Analogue Solutions Telemark
Analogue Solutions Telemark
Analogue Solutions Telemark
Analogue Solutions is a British company that specialises in the manufacture and modification of analogue synth-related gear. It produces a range of synths, all utilising different architectures and methodologies, some of which emulate the design of classics from the past.
The Telemark is an expanded version of the earlier Semblance synth, which in turn was manufactured as a newly recreated and MIDIfied version of the original Oberheim SEM (Synthesizer Expander Module) from 1974.
The Telemark builds on the Semblance by adding a right-hand panel full of signal patching points. This in effect turns it into a semi-modular design, and means it can be interfaced to other modules and synths very easily.
So, why resurrect a synth design from over 30 years ago? The original SEM was initially intended as an extension module for other synths. The architecture was a relatively simple two-oscillator affair, with two envelope generators, an LFO and a single filter.
While the Minimoog - the benchmark for most non-modular monophonic synths - had three oscillators and a beefy 24dB/octave low-pass filter, the Oberheim's two oscillators and 12dB/ octave filter seemed a bit lacking on paper. The SEM made a name for itself, however, partly because the filter design also allowed high-pass, band-pass and notch filtering, but also because it eventually become associated with a certain type of sonic smoothness.
The SEM was also used en masse in some early polyphonic Oberheim synths that are still highly sought-after and hugely expensive.
The Telemark is a sturdily made white metal wedge, populated on the left side of the panel by lots of knobs and a few LEDs. The right side is devoted to a series of 1/8-inch sockets designed to provide access to core points in the synth's signal path.
The back panel has a small socket for the supplied external PSU (a bit of a shame, but not a major problem), MIDI In and Thru, as well as 1/4-inch jack sockets for the main audio output and two external audio inputs. So, from the outset you get a piece of hardware that looks the part - and what's more, it's made in the UK.
Our first impression when just using the fixed architecture is that the Telemark is an easy-to-use and fine-sounding synth. Despite the relative simplicity of the envelopes and other modulation options, it is capable of a wide range of sounds.
The filter may lack the bite of steeper-cutoff designs, but the synth still transmits warmth and drive. Using the patch panel adds another dimension and offers some great options for processing external audio as well as transforming the internal palette.
The MIDI spec is basic, but does give the Telemark the ability to respond to both note on/off and velocity information for VCA and VCF sections. The patch panel allows you to route these elsewhere should you need to, and a MIDI controller can be assigned to modulation duties should you wish.
It is unusual to get so much space on a front panel, and it does make life a lot easier. Remember also that there are no sub-functions or hidden parameters as far as the synth programming goes - what you see is what you get - as the knobs are hard-wired.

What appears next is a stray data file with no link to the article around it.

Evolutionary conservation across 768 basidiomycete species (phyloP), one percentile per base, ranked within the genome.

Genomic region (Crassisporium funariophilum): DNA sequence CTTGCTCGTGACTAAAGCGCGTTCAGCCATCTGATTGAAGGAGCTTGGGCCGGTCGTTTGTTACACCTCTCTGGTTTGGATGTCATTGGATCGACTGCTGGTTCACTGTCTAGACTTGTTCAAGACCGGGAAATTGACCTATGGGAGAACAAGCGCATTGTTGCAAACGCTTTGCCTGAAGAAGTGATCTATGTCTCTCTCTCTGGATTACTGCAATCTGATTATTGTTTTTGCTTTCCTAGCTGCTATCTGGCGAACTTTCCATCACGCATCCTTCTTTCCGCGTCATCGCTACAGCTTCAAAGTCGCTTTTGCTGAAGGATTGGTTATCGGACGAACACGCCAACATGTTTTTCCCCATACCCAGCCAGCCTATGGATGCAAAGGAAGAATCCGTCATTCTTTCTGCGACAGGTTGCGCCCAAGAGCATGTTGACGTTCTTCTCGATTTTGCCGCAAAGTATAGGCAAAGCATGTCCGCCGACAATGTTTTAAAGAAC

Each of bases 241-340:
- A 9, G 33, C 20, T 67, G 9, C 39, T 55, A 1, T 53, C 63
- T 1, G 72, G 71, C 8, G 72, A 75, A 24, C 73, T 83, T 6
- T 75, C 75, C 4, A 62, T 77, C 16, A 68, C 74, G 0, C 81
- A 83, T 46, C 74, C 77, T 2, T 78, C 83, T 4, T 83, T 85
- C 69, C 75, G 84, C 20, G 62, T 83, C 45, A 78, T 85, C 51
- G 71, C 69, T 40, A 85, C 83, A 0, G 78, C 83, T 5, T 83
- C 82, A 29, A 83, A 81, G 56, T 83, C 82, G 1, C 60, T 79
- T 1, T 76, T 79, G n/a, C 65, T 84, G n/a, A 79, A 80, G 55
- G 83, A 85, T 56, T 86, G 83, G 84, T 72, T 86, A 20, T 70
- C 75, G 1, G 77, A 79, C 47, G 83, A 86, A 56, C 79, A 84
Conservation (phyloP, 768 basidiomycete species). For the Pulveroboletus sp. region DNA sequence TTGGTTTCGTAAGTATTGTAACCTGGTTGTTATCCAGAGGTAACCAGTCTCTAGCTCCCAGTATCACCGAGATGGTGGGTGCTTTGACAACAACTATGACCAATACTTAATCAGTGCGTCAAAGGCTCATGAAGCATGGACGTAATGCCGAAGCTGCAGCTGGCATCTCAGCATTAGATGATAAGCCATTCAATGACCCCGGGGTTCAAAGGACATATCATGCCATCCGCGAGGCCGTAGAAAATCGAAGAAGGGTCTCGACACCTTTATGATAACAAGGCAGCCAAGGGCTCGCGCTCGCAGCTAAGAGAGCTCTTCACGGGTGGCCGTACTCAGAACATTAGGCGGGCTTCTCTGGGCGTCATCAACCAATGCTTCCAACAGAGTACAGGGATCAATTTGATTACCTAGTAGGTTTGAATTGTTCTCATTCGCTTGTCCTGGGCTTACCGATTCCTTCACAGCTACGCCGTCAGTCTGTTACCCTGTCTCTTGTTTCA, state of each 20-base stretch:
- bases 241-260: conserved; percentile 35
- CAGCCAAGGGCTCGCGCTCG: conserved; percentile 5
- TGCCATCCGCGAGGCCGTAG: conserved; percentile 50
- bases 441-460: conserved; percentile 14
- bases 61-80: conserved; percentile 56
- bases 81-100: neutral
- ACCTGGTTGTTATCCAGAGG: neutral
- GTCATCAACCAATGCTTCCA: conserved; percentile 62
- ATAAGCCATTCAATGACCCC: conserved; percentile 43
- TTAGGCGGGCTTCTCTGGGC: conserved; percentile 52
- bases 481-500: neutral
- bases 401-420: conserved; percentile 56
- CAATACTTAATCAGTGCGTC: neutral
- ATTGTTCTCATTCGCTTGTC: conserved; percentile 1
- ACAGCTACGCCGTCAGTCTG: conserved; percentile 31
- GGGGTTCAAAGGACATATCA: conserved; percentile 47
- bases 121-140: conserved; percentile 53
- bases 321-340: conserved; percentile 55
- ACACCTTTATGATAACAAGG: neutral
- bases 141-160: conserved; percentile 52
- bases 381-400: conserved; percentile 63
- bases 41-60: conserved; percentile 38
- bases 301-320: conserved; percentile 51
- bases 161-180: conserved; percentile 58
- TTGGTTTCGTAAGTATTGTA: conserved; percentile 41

While the ability to use the front-panel patches to alter the fixed architecture adds a lot to the abilities of the synth, it really comes into its own when teamed with an analogue sequencer (such as the Analogue Solutions Oberkorn 3 that I was fortunate enough to test) or bolstered with some other modular synth components for additional modulation and processing capabilities. This is perhaps missing the point, however, as the Telemark is best thought of as a simple-to-use MIDI-controlled analogue synth that can be extended as and when required.
In our experience, for certain types of sounds there's lot to be said for a functionally simple architecture, and complicated modulation options can prove a barrier to getting the job done. The biggest test for many analogue synths is what they sound like raw, be it just the oscillators in all their unfiltered glory or when passed though an envelope-controlled filter with a touch of resonance. In both of these instances, the Telemark shines.
There are no preset memories or any other kind of digital control apart from the built-in MIDI capabilities, but we see this as more of a creative plus point. MIDI-wise, the Telemark is competent, but our wish list would include the ability to control each oscillator's pitch and the two EG triggers on separate MIDI channels.
We imagine this wouldn't be too tricky to implement and could open up the possibility of providing another front-panel CV/Gate output for separate synth control. Certainly, this won't be a deal-breaker for most prospective users, but it could add great functional value.
If you're looking to buy your first synth the Telemark is probably not for you, given its lack of polyphony and particular tonal palette - but then, it isn't really aimed at the first-time buyer. Like its older sibling the Semblance, it's aimed squarely at those musicians who are looking for that Oberheim SEM module sound - not Moog, not Arp or any other.
We have always been a big fan of the SEM design and Oberheim sound, particularly as so many synths, virtual or otherwise, seem to try and emulate the Minimoog, though often unsuccessfully.
Analogue Solutions will happily provide you with one of their other synths, based on other architectures, if that's what you're looking for, but if the SEM sound is your bag, then you should seriously think about giving the Telemark a go - you won't be disappointed.